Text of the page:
Jason Carter Making InroadsIf taking to the road, why not tour the 'Axis of Evil'? Harp-guitarist Carter tells his global troubadour stories.

Time: Over 6 hours

Bulletproof vests are not normal wear for guitarists. Neither is filling out risk assessments the usual stuff of books, but Carter's warned him of suicide bombers and erratic missiles. And just to underline this, while he was applying for a trip to Kabul, the BBC News was showing a Taliban bomb attack on the Indian Embassy in Kabul, in which 80 people were injured.

As I have been drafting this review, Carter has tweeted, "News of a Malaysian Airlines passenger jet 'shot down' over Ukraine according to Al Jazeera. Flew over Ukraine this morning."

When he took his flight to Kabul, the plane landed almost nose-towards-the-ground at great speed – one of two standard landing procedures in a war zone to avoid missile attacks. It took him two weeks to recover from the stress of being there for two weeks.

Always keen to build bridges through his music, harp guitarist Carter is passionate about meeting ordinary people from these places and discovering how similar they are; sharing tea, jokes and music; and appreciating their humanity.

Afghanistan is only one visit to the 'Axis of Evil' nations. Carter also spent ten days in North Korea, trying to evade his bodyguard and meet ordinary Koreans.

Generally, Carter connects with people of many races by either his friendly approach (he makes strenuous efforts to learn local languages and tunes) or by playing his guitar. But his time in Islamabad was immensely tense, particularly at passport control.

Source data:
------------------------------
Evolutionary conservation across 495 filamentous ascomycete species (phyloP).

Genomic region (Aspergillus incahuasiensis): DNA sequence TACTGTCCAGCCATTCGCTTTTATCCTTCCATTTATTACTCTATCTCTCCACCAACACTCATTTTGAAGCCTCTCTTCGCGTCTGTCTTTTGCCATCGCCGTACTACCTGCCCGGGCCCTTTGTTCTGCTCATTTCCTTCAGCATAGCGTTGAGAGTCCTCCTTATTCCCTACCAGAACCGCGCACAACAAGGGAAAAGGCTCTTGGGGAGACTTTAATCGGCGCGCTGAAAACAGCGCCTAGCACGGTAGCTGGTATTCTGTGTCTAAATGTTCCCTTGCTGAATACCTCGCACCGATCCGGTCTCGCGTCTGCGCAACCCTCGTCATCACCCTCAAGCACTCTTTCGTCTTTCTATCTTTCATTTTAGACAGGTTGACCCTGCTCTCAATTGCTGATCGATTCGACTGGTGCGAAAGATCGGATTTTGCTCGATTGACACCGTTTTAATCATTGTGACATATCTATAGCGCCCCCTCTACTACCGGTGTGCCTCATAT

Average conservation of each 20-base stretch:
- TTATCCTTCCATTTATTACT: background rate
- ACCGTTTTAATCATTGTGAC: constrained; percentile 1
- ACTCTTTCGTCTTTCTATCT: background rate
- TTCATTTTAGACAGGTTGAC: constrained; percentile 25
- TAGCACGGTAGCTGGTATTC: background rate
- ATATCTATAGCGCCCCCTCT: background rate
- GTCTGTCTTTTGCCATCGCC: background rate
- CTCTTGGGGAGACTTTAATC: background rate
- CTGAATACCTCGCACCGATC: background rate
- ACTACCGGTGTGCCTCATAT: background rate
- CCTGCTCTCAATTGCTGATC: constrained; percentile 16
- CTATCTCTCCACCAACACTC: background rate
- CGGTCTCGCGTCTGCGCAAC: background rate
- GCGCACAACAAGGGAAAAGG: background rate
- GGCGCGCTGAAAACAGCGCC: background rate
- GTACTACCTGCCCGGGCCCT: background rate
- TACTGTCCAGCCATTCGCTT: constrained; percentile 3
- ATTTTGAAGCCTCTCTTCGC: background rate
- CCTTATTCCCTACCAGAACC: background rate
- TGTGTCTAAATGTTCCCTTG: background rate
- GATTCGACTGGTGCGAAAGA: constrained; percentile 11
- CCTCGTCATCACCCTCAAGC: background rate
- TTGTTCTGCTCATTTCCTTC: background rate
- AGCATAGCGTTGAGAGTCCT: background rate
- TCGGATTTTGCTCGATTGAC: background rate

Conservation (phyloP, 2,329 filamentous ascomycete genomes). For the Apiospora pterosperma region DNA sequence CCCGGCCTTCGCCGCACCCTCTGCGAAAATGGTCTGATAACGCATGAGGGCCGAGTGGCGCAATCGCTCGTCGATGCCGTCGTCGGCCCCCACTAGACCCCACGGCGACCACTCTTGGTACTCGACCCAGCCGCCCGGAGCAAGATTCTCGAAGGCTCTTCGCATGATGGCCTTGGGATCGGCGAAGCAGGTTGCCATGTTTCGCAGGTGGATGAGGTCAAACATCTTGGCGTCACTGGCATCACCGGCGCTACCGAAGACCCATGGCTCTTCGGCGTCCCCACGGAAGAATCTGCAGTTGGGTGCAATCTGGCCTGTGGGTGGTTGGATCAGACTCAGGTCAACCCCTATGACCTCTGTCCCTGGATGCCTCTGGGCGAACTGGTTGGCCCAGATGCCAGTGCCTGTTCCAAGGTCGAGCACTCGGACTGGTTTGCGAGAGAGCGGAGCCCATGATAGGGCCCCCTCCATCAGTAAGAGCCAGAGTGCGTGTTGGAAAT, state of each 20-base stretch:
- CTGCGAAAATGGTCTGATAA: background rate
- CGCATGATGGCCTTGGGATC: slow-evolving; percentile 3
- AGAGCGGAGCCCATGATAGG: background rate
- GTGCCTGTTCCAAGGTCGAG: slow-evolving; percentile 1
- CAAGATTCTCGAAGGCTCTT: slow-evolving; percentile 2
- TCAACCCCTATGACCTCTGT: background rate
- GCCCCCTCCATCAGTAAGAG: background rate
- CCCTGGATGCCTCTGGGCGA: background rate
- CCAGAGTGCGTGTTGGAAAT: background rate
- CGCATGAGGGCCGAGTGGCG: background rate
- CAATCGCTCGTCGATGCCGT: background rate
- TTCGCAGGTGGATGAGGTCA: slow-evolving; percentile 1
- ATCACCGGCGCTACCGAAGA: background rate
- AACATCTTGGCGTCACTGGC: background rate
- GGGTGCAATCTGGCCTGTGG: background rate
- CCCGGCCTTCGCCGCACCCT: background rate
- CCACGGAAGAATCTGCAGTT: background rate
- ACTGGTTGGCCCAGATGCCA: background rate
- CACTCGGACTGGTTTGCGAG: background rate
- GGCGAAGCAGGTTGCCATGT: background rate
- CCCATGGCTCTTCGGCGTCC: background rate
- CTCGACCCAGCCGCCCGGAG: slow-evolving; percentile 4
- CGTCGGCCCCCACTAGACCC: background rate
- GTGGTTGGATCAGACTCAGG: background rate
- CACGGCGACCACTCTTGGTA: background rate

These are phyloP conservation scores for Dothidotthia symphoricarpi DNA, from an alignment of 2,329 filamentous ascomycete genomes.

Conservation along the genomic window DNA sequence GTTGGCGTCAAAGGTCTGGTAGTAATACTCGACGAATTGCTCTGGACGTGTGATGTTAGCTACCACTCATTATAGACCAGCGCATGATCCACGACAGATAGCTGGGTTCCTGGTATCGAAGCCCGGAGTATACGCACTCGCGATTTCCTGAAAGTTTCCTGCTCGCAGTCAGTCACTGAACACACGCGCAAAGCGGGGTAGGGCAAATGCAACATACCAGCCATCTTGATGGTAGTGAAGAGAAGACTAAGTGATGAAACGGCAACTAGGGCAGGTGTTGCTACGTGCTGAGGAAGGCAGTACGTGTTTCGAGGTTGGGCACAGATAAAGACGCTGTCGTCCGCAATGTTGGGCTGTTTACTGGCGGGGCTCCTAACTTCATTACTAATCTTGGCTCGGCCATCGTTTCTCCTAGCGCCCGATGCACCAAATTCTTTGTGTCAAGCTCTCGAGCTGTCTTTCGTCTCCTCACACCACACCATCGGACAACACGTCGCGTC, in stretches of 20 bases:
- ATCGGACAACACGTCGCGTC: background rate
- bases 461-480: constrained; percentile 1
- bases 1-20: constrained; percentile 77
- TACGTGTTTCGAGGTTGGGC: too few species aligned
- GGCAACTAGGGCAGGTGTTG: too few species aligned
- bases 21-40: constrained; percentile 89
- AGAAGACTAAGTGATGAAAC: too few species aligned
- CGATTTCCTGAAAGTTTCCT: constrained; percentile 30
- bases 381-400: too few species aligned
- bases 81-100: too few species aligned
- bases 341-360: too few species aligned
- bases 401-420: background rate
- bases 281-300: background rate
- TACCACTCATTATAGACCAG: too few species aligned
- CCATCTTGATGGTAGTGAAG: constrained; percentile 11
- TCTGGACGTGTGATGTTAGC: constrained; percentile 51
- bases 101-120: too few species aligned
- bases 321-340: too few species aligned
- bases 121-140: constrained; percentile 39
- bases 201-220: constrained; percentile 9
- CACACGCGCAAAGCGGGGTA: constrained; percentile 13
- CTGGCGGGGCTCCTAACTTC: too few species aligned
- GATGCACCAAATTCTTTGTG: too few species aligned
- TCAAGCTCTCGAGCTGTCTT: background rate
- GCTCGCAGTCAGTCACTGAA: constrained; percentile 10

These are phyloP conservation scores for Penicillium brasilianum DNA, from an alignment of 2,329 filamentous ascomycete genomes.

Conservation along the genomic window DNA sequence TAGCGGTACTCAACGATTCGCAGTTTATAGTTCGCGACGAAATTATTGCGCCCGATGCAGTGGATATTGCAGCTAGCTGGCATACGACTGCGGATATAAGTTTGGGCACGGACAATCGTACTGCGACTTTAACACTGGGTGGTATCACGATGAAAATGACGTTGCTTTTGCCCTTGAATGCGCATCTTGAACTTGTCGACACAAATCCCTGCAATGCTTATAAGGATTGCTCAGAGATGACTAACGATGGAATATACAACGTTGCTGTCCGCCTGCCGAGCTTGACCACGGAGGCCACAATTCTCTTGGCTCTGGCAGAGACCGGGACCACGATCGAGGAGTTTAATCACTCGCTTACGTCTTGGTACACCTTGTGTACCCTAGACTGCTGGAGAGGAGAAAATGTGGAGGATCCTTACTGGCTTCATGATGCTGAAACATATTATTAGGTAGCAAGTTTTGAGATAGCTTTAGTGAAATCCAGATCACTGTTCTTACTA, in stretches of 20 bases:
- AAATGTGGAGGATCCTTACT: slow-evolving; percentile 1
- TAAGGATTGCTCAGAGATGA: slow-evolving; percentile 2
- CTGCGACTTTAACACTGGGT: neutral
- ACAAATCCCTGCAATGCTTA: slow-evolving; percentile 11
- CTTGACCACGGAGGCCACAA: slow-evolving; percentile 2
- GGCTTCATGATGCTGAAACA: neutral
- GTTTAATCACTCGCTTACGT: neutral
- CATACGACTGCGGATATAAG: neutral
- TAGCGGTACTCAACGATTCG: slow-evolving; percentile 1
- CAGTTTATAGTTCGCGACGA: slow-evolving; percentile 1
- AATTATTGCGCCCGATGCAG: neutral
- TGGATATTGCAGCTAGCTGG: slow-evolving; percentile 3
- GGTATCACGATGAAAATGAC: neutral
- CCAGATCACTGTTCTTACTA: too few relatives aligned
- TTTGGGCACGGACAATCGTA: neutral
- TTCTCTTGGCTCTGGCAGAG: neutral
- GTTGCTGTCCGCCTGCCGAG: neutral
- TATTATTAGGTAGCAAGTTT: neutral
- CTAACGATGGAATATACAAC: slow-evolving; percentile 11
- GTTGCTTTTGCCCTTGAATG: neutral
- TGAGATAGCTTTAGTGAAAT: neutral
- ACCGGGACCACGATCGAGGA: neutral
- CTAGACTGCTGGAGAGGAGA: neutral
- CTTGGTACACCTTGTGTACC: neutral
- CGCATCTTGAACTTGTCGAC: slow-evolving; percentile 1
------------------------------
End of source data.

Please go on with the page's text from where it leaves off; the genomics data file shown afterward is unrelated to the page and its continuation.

Describing his time in Uzbekistan, he writes, "Every day the unexpected became the expected, and the expected became the unreal." At one checkpoint, the policeman thought Carter was the British Ambassador and insisted on being photographed with him, even though the long-haired guitarist was wearing orange trousers with purple flowers and a T-shirt with the slogan, 'Music is the weapon of the future,' while travelling in a purple Toyota Corolla.

While some of Carter's details (such as of airports) could do with a little trimming, his stories are populated with many insightful cameos and his photographer's eye spots quickly-passing images, such as that of a small boy carrying the head of a freshly-slaughtered cow.

In the book, he tells of how he accidentally got caught up with a hajj pilgrimage; how he tried to leave the United States, but found his name was on 'the scary list'; and how there is someone using his identity, whom the Israeli government is keen to find.

I cannot think of anyone who could have experienced so much of the 'restricted' world from ground level. This may not be a tautly-plotted page-turner, with a mystery to be solved, but it is a revealing travelogue from a man whose home seems to be the whole world, whether he is based in Finland, Dubai, France or, occasionally, his native England. His stories are a window into cultures that we rarely get to know about and is well worth a listen.

There are interviews with Carter on our legacy site and (extended) on my blog: http://walkerwords.wordpress.com/2012/09/09/jason-carter-part-1-touring-the-axis-of-evil/



Derek Walker

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